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The purpose of this study was to determine if different language measures resulted in the same classifications of language dominance and proficiency for a group of bilingual pre-kindergarteners and kindergarteners. Data were analyzed for 1029 Spanish–English bilingual pre-kindergarteners who spanned the full range of bilingual language proficiency. Parent questionnaires were used to quantify age of first exposure and current language use. Scores from a short test of semantic and morphosyntactic development in Spanish and English were used to quantify children's performance. Some children who were in the functionally monolingual range based on interview data demonstrated minimal knowledge of their other languages when tested. Current use accounted for more of the variance in language dominance than did age of first exposure. Results indicate that at different levels of language exposure children differed in their performance on semantic and morphosyntax tasks. These patterns suggest that it may be difficult to compare the results of studies that employ different measures of language dominance and proficiency. Current use is likely to be a useful metric of bilingual development that can be used to build a comprehensive picture of child bilingualism.
From the first initiatives in preimplantation genetic diagnosis (PGD) and gene therapy through the advent of stem cell research to the development of mammalian cloning, the past two decades have witnessed remarkable advances in “reprogenetic” medicine: the union of assisted reproductive technologies (ARTs) with genetic control. This period has also been marked by intense debates within the bioethical literature and in national policy forums about the appropriate uses of these emerging human capabilities. We can now, in a limited way, select for genetic traits, and the power to modify the genome or introduce new gene sequences is not far off. How should these new powers be used?
Although significant associations of childhood adversities with adult mental disorders are widely documented, most studies focus on single childhood adversities predicting single disorders.
To examine joint associations of 12 childhood adversities with first onset of 20 DSM–IV disorders in World Mental Health (WMH) Surveys in 21 countries.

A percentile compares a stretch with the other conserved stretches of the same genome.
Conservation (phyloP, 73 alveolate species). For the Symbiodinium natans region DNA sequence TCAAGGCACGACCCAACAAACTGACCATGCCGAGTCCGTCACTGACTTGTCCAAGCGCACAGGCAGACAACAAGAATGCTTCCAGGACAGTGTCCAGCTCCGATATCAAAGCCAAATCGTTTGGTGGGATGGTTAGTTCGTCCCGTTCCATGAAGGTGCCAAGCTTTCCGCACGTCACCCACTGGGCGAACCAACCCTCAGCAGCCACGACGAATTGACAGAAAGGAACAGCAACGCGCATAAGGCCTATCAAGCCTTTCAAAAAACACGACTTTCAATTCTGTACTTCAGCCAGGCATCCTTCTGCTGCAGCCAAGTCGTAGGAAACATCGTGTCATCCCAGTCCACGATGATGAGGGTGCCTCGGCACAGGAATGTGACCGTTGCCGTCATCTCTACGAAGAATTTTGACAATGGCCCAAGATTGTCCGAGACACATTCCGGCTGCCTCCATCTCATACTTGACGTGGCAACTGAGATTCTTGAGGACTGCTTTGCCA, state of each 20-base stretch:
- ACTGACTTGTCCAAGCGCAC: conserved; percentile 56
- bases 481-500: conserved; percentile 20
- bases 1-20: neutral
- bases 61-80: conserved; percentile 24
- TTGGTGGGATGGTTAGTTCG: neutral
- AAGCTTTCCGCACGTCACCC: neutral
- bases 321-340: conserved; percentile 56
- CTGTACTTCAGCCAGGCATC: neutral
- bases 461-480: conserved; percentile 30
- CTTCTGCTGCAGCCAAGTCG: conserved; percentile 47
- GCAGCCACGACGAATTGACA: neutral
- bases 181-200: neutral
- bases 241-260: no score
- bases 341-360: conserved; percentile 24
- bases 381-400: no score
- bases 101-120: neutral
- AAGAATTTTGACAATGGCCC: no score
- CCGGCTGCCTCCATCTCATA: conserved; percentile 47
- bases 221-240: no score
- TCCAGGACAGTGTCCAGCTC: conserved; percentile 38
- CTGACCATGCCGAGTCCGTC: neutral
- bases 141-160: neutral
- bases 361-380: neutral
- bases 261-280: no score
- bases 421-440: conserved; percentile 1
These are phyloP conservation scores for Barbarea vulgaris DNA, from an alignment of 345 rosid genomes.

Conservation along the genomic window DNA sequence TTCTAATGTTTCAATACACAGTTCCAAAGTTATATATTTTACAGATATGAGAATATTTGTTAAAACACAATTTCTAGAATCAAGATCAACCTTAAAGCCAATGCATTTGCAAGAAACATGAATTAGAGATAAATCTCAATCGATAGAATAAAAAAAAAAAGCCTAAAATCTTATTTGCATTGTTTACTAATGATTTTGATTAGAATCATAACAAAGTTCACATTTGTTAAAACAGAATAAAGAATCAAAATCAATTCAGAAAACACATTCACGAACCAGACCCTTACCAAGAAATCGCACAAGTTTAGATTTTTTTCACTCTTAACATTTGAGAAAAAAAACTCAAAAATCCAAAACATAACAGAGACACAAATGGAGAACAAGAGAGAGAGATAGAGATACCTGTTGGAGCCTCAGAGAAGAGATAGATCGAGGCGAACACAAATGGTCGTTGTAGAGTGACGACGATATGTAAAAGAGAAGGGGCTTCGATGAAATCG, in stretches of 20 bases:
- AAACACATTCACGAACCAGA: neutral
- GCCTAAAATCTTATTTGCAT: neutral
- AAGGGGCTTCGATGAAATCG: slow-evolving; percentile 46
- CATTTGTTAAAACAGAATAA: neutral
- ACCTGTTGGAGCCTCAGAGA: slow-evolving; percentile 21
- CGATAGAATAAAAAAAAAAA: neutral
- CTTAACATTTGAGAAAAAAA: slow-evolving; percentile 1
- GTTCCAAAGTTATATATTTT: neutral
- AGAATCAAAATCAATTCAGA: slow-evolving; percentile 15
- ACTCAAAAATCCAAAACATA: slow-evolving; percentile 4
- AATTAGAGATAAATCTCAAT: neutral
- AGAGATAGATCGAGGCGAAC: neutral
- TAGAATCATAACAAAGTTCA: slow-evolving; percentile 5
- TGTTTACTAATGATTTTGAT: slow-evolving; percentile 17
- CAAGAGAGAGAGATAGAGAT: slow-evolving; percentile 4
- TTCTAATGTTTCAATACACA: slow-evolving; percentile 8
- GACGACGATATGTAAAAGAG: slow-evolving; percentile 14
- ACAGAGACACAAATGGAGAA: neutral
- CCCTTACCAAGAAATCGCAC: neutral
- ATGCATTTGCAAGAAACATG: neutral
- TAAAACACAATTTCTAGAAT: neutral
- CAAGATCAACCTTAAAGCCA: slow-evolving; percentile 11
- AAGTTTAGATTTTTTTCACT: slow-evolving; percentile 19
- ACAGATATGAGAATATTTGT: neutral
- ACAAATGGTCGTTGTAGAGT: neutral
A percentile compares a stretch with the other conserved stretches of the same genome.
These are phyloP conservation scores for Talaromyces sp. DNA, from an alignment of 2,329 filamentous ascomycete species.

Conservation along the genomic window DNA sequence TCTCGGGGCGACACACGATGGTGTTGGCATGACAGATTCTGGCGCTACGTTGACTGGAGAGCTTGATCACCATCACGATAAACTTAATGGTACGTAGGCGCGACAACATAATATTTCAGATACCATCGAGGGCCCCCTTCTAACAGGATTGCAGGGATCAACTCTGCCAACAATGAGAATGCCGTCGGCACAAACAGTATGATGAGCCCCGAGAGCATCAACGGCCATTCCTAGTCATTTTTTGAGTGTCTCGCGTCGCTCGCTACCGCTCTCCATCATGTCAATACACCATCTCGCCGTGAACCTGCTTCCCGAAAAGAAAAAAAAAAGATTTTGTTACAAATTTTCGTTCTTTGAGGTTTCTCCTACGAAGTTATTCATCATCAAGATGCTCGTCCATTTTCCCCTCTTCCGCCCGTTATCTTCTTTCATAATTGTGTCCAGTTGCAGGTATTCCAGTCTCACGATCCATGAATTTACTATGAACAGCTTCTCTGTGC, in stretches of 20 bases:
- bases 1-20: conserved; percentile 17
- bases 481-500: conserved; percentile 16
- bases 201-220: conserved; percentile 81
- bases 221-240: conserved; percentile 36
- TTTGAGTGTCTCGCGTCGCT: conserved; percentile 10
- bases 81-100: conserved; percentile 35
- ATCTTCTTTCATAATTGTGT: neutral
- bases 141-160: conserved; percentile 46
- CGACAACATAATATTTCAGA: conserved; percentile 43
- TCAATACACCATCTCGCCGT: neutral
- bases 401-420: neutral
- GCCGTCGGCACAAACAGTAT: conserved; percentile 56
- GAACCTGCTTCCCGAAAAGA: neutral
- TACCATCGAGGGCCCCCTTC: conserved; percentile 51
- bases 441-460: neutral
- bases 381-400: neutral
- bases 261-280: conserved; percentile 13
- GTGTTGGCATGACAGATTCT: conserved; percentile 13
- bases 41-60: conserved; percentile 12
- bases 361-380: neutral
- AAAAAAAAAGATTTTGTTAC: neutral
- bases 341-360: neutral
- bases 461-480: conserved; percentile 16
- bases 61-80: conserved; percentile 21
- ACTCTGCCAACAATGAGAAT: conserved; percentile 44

Nationally or regionally representative surveys of 51 945 adults assessed childhood adversities and lifetime DSM–IV disorders with the WHO Composite International Diagnostic Interview (CIDI).
Childhood adversities were highly prevalent and interrelated. Childhood adversities associated with maladaptive family functioning (e.g. parental mental illness, child abuse, neglect) were the strongest predictors of disorders. Co-occurring childhood adversities associated with maladaptive family functioning had significant subadditive predictive associations and little specificity across disorders. Childhood adversities account for 29.8% of all disorders across countries.
Childhood adversities have strong associations with all classes of disorders at all life-course stages in all groups of WMH countries. Long-term associations imply the existence of as-yet undetermined mediators.
Although the first human embryonic stem cells (hESCs) were produced in 1998, the direction of U.S. policy on stem cell research was set nearly 20 years earlier when the recommendations of a congressionally established Ethics Advisory Board were ignored by the Reagan administration. Thus began an unprecedented and unparalleled 30-year-long history of political intrusions in an area of scientific and biomedical research that has measurable impacts on the health of Americans. Driving these intrusions were religiously informed public policy positions that have usually escaped critical ethical analysis. Here I record my own encounters with this history of intrusions and the thinking behind them.
My most abrupt encounter with the politics of stem cell research occurred on September 6, 2006, at a hearing of the Senate Subcommittee on Labor, Health and Human Services and Related Agencies, chaired by Senator Arlen Specter. Just a week before, scientists at Advanced Cell Technology (ACT), a small Massachusetts biotech company, had published a paper in the journal Nature in which they described a method for extracting stem cells from early human embryos while leaving the embryos intact and viable. As head of ACT’s Ethics Advisory Board, I had supported this research.